A visible feedback is also possible by using visible LEDs for illumination. But this has some drawbacks. The illuminating LEDs are hidden by the finger, making it necessary to shine also the neighbor LEDs. The photosensors cannot use a black color plastic packaging that is transparent only to IR (Infra Red) and filter out visible light. They will then be also sensitive to visible light, making them more prone to disturbances from the ambient light. The main advantage is the cost reduction resulting from a reduced number of components. Size is also reduced. FIG. 8B adds a baffle 814.

Optical Slider with Light Pipes

FIGS. 9A and 9B are a diagram and cross-sectional view of an embodiment of an optical slider using light pipes. Light from the LEDs (701) is collected by light pipes (902) and driven to one side of the grooved finger guide (901), parallel and slightly above the surface. On the other side of the groove, similar light pipes (903) collect the light and direct it to the PhotoTransistor (702). When a finger sits in the groove, the light transmission is reduced (or cut) and the position of the interrupted LED/PT pair(s) corresponds to the position of the finger. The LED row and the PT row are offset by half of their pitch. This allows one LED to illuminate two PTs, then doubling the resolution. In this configuration, the center of gravity and the interpolation methods are also possible to increase the resolution. Without interpolation, the resolution is half the pitch of the LEDs (or of the PTs). In one embodiment, detection is also performed by shining sequentially the LEDs and measuring corresponding PT currents.

Optical Slider with a Prism

FIGS. 10A and 10B are a diagram and cross-sectional view of an embodiment of an optical slider using a prism. In one embodiment, light from the LED (701) enters the prism on one of its small sides (1001). Then it hits the top side of the prism with an angle of less than 42 degrees (or the limit refraction angle for the material used for the prism, 42 degrees corresponds to a material with 1.5 refraction index). If no finger is present, most of the light is reflected and then hits second small side (1002) of the prism that is mirror coated. It is then reflected and hits again the top surface of the prism where it is also reflected to finally reach the two PTs next to the emitting LED, one on each side). Detection may also be performed by shining sequentially the LEDs and measuring corresponding PT currents.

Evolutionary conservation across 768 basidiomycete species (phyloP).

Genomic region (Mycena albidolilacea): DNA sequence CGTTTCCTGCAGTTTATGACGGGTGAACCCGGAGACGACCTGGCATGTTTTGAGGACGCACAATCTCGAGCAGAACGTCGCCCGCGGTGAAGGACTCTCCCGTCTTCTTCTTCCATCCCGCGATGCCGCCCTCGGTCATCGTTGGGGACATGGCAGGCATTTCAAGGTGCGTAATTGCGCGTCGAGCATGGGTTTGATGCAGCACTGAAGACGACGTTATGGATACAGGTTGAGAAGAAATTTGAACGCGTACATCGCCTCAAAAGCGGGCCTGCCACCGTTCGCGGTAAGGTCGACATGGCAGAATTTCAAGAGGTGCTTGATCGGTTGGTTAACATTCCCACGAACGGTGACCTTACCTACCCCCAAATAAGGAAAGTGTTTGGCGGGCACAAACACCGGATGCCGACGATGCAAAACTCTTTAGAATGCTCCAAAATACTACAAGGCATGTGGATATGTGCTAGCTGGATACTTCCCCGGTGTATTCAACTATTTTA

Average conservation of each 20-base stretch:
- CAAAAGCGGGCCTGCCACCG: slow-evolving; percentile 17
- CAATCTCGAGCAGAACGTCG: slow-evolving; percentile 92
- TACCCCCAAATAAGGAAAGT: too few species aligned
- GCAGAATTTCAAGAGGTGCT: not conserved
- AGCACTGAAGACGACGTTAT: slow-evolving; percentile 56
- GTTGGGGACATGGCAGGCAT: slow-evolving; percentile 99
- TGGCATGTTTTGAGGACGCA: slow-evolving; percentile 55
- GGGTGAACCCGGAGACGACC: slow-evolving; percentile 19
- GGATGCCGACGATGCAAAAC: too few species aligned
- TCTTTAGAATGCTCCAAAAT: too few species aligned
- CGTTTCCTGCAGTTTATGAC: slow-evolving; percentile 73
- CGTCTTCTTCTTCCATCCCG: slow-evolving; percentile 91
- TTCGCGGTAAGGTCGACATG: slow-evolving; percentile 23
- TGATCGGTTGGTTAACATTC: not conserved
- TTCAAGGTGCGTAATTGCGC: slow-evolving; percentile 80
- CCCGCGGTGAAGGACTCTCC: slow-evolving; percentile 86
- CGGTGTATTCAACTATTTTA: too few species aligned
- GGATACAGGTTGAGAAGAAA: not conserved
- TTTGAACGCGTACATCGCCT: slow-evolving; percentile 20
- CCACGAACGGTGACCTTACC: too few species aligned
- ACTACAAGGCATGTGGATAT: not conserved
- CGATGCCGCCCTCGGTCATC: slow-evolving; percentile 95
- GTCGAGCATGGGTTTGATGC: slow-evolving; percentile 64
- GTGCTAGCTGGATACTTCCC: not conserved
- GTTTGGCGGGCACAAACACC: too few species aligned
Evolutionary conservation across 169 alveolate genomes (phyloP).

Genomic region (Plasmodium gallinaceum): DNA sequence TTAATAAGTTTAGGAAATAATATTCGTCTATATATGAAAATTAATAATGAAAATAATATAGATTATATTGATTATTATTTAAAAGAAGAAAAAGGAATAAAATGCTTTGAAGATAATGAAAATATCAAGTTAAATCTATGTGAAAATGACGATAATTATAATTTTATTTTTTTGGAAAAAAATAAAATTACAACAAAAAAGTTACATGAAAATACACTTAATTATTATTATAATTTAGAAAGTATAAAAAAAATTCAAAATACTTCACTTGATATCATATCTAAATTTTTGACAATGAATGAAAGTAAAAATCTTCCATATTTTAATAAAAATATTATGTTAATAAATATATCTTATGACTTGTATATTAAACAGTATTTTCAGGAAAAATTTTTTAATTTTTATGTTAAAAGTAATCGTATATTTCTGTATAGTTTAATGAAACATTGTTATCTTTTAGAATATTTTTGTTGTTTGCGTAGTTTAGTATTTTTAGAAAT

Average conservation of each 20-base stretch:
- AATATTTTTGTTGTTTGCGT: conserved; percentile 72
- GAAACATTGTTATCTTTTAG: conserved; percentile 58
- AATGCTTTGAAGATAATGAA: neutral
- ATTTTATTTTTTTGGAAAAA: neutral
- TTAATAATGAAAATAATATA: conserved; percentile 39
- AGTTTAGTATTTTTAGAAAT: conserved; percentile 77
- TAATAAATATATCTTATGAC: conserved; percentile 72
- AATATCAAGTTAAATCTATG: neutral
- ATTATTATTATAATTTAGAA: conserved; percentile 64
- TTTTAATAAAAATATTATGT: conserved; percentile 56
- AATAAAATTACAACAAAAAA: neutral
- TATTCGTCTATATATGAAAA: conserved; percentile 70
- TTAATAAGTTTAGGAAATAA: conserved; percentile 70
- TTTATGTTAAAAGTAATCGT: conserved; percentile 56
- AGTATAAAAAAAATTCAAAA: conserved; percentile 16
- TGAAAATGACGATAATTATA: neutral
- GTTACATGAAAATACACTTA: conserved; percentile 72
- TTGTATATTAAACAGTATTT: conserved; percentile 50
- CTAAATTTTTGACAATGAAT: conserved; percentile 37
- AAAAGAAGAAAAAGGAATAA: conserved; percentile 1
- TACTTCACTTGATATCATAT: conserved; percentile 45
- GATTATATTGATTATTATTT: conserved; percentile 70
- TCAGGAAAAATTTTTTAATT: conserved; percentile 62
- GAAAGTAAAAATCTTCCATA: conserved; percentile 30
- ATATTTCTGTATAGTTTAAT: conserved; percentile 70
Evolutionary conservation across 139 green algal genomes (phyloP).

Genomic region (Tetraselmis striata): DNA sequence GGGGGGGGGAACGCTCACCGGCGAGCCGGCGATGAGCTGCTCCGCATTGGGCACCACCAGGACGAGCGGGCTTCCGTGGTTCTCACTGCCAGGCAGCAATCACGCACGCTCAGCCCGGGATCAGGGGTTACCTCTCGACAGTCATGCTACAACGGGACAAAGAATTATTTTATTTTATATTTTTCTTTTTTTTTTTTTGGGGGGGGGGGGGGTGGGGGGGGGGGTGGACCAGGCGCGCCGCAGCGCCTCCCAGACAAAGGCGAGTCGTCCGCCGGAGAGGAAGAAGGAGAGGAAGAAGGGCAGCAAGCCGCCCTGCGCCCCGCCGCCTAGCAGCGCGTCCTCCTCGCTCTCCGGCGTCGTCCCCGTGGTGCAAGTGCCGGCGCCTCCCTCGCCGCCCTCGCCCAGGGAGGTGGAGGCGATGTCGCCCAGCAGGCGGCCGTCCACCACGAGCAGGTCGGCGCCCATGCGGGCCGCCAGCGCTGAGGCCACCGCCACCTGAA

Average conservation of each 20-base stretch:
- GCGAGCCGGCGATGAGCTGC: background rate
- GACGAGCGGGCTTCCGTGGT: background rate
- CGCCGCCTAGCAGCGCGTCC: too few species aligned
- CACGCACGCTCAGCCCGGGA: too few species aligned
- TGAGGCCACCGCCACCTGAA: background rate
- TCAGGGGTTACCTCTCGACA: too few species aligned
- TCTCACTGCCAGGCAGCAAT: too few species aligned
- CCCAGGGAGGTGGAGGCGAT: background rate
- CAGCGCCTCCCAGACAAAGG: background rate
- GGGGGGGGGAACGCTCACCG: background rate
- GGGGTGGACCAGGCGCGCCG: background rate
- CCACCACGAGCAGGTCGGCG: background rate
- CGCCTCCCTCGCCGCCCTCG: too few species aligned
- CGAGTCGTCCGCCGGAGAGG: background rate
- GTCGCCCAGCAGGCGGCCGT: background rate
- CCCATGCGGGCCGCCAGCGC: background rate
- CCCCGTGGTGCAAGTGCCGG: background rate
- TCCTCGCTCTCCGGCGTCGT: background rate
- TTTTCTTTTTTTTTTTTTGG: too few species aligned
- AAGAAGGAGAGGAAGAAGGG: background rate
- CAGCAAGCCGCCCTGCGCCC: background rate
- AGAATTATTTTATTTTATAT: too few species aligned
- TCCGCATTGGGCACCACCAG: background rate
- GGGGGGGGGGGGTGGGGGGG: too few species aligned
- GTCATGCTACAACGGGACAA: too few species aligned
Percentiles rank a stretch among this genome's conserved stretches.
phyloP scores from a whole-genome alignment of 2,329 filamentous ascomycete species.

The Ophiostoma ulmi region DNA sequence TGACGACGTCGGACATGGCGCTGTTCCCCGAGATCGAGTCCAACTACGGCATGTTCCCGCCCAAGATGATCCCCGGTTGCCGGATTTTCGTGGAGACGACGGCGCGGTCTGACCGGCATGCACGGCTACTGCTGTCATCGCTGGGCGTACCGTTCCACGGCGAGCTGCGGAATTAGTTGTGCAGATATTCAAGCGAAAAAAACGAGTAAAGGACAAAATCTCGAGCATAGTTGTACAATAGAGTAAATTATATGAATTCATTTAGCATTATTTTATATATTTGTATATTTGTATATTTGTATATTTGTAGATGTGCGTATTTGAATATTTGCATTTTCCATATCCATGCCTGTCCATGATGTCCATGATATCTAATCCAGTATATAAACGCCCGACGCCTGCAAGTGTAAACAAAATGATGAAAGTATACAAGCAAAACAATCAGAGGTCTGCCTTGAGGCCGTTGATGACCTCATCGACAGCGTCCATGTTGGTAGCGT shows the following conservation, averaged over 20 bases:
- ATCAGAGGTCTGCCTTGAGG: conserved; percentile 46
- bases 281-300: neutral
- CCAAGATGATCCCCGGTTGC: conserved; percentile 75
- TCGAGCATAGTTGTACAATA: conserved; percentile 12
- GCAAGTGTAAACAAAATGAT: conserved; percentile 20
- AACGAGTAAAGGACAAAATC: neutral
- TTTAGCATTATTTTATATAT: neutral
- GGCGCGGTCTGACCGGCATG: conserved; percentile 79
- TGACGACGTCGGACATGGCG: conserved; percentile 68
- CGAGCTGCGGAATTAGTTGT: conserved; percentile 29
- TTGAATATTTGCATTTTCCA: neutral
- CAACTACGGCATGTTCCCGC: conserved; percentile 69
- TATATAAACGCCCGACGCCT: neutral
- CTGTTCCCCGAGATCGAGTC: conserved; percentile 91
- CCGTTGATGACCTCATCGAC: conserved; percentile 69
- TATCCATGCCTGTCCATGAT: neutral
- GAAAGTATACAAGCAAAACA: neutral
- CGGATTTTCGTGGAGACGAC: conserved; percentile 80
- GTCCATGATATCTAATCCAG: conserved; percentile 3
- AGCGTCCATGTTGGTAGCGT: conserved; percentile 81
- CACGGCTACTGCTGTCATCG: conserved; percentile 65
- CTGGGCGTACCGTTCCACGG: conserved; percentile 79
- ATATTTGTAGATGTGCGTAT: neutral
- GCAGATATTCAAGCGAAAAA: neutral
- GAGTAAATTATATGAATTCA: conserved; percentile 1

FIG. 10B shows a vertical cut of the device with some light rays shown. The configuration is slightly different from above. LED (701) and PT (702) are on both sides of the prism. There is no mirrored surface on the prism (1001). The light travels only once through the prism. Entrance and exit surfaces of the prism have a lens shape in front of each of the opto components to better concentrate the light and increase the efficiency. Baffle (703) prevents direct transmission of light form the LED to the PT. The drawback of this configuration compared with the one above is that two separate PCB (Printed Circuit Boards) are required.

More Variants in Implementation.

The PCBs shown above are of rigid type. It is possible to use flexible ones and make the curve of the slider match the external shape of the product (a mouse for example).

In some configurations, the finger does allow an increase of the light transmission between the facing LED and the PT. In other cases, it can block this transmission. All depends on the mechanical construction of the device. It is even possible to combine both, having reflection on the edge of the finger with the finger preventing any light reaching the sensor right below it. This would be a way to reduce the sensitivity of the device to ambient light.

It is possible to use the same set of LEDs for illumination and for detection (cost and size reduction). In this case, they have to be visible light (no IR). The finger tracking algorithm may need to be changed accordingly. In one embodiment, a quick and low frequency scan of the full length is performed when no finger has been detected. In one embodiment, once the finger is detected, only the LEDs that are close will be scanned, very frequently and with high intensity, adjusting which LEDs are illuminated when a finger movement is detected.

For the examples above, the sensitive area is linear, mimicking a linear potentiometer. In an alternate embodiment, the LEDs and sensors are arranged in different shapes, e.g., a circle shape, mimicking a circular potentiometer or a rotative control.

Power Savings with PIR Sensor

FIG. 11 is a diagram of an embodiment of a sensor incorporating a PIR sensor 1101 to detect user presence for power savings. On battery powered devices, it is important to save as much power as possible. In one embodiment, after some time of inactivity (no finger on the sensitive area), the device can reduce the sampling frequency. This can be done in steps, reducing sampling one step at a time until a very slow frequency is reached. In one embodiment, this may delay the reaction of the device the first time it is used after a long period of inactivity, in the morning for example. But, after that, reaction will be immediate. In one embodiment, to reduce the power consumption further, a PIR sensor 1101 is included in the device, similar to those used in automatic lighting systems. This would allow stopping the sampling completely, but at the cost of the power for the PIR sensor itself and control electronics.

Optical Slider with Optical Buttons

FIG. 12 illustrates one embodiment including optical buttons. This is a version of the same implementation as FIG. 8. The two optical buttons (1201, 1202, one above and one below the slider 1205) are made of one IR LED, one IR PT and one visible LED (1203, 1204). The button is simply one “slice” of the slider structure (one LED and one PT). In one embodiment, only the presence of the finger is detected, but its position/movement is not detected.